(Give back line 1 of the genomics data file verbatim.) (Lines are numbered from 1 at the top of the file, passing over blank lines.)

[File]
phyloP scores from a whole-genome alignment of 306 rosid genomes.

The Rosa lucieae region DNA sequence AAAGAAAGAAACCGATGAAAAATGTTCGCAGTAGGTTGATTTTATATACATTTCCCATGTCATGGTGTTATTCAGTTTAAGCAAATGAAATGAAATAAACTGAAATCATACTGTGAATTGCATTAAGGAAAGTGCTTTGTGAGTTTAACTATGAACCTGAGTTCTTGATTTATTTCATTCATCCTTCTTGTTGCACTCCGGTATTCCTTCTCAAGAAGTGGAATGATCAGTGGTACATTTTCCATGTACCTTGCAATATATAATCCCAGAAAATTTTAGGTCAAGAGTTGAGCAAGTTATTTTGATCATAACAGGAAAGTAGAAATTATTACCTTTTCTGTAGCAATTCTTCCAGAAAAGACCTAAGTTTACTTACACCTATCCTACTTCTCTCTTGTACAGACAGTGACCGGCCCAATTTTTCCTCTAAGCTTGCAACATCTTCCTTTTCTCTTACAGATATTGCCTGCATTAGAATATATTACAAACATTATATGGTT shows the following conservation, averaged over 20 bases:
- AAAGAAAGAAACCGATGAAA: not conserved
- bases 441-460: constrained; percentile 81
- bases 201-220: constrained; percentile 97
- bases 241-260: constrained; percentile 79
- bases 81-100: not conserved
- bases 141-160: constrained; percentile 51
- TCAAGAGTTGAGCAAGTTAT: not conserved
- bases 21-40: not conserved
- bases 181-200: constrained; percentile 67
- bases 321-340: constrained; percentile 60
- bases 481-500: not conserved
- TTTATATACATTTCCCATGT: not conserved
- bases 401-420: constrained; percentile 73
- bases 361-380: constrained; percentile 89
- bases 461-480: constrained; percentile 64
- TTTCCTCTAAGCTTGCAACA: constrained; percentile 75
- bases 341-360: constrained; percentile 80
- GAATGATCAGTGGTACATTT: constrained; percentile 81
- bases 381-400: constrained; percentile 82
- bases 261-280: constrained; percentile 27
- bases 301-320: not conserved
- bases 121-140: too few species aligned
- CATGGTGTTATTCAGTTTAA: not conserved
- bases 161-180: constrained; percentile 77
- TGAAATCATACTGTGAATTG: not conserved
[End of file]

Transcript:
phyloP scores from a whole-genome alignment of 306 rosid genomes.